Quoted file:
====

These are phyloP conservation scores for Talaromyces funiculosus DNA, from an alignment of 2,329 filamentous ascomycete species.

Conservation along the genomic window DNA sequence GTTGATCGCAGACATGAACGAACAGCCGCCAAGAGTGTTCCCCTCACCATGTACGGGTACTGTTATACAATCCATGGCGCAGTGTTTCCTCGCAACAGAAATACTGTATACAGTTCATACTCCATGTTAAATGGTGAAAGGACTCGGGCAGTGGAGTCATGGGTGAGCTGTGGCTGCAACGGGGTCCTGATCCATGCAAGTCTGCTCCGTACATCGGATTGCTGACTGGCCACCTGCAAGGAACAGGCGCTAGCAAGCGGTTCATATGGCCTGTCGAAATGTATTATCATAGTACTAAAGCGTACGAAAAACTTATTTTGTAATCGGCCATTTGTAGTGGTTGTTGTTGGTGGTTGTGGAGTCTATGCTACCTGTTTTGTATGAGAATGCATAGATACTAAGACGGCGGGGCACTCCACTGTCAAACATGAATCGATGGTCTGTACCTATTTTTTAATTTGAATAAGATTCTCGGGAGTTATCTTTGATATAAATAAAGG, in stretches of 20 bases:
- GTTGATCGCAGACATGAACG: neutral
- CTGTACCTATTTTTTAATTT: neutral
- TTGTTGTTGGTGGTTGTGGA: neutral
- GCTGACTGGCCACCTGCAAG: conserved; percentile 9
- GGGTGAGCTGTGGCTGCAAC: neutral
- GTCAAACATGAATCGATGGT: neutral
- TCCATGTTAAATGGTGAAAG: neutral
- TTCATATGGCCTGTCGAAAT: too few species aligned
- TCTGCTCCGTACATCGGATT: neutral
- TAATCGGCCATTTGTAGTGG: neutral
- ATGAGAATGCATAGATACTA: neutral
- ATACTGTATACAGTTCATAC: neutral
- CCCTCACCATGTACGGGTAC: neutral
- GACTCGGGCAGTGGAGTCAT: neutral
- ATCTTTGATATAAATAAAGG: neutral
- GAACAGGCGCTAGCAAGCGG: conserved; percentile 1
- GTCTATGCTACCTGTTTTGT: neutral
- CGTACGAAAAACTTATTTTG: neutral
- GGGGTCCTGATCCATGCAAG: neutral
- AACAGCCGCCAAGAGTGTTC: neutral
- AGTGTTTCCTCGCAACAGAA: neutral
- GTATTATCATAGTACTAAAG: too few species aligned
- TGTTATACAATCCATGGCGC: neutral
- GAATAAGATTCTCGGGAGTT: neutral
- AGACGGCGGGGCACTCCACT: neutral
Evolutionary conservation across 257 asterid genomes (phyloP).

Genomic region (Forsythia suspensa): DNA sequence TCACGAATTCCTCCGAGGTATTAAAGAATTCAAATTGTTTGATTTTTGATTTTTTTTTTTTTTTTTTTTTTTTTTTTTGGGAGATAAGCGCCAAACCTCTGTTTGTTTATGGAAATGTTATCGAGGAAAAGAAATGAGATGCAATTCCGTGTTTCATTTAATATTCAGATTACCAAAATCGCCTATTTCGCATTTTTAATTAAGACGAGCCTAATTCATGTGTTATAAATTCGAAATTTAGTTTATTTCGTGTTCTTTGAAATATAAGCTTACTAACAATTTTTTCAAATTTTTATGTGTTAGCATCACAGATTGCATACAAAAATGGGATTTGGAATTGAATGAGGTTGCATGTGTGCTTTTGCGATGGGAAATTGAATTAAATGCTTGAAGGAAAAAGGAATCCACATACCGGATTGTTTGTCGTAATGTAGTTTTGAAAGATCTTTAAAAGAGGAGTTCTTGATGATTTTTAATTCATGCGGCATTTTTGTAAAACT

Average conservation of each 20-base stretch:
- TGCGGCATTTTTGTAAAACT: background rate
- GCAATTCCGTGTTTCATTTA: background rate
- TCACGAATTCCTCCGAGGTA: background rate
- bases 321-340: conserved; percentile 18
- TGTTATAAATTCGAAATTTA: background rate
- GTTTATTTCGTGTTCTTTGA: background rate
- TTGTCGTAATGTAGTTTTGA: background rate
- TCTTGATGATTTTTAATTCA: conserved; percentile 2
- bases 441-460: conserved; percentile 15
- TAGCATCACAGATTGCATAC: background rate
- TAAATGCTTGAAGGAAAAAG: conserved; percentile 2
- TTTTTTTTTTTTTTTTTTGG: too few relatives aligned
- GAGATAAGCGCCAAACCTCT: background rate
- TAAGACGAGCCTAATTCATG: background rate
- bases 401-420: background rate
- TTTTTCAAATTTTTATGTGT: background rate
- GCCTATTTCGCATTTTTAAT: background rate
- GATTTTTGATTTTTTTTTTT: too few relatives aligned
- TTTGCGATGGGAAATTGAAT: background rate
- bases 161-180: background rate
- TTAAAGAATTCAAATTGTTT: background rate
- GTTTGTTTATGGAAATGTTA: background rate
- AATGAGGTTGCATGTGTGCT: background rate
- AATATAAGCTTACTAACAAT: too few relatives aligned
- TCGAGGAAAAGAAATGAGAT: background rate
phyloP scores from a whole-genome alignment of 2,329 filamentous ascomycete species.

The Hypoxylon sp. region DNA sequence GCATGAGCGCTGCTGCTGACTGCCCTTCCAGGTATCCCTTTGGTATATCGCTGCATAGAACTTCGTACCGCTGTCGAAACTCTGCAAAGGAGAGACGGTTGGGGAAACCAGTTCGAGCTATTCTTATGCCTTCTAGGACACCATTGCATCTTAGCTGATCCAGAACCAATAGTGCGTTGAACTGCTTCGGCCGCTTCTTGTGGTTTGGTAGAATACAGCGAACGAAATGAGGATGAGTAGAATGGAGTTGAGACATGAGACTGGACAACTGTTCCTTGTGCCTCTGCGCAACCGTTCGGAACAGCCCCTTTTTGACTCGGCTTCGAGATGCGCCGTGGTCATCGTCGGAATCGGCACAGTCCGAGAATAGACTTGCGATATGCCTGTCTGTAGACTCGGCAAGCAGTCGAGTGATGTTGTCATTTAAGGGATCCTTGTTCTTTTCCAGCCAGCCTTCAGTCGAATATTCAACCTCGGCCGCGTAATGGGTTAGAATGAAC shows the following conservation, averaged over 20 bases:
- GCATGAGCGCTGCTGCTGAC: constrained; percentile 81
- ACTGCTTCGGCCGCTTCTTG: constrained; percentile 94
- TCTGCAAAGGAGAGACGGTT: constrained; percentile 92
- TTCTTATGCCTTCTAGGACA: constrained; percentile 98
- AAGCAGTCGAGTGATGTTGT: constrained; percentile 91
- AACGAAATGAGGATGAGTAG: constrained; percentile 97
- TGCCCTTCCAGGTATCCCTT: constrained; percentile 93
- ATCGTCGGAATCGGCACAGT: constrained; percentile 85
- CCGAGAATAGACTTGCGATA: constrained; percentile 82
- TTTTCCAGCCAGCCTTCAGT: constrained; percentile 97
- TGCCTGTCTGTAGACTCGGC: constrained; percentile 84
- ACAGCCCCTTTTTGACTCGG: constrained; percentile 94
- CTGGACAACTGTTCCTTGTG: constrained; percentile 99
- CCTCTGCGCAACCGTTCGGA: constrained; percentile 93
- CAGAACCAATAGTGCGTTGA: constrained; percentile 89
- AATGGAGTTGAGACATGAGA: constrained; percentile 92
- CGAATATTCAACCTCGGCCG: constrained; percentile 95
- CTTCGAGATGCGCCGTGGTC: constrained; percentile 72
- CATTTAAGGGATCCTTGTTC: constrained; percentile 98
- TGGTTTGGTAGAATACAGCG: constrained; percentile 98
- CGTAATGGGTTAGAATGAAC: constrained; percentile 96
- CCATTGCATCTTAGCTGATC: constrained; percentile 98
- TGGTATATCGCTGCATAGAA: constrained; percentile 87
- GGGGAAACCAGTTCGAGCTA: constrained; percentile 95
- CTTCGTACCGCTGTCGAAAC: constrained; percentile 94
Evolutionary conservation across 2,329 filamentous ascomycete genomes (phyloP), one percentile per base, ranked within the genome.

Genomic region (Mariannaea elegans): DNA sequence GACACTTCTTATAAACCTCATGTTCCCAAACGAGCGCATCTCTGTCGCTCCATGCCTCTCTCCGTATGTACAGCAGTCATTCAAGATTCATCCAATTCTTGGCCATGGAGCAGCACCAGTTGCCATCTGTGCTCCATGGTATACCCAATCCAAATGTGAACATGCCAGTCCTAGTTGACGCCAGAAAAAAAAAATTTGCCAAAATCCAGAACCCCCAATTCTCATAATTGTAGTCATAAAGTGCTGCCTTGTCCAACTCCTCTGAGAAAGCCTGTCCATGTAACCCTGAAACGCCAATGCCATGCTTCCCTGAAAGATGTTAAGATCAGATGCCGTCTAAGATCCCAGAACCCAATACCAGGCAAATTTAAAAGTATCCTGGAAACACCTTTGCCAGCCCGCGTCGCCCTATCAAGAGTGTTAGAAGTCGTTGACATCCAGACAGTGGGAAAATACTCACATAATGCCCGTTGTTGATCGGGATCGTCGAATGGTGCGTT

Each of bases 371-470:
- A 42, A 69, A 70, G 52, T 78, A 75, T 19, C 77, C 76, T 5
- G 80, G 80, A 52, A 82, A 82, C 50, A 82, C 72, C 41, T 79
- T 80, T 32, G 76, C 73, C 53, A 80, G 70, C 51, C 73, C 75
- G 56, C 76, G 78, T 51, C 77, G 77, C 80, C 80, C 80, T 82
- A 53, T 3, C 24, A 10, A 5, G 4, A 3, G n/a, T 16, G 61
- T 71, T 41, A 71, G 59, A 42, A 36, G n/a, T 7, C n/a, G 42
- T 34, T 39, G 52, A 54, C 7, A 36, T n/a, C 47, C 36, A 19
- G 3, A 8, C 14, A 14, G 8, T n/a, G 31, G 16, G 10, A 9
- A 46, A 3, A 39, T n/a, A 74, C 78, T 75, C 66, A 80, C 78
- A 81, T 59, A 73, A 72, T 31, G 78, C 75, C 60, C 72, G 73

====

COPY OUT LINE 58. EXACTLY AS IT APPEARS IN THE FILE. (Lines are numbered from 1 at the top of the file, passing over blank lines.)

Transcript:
- GCATGAGCGCTGCTGCTGAC: constrained; percentile 81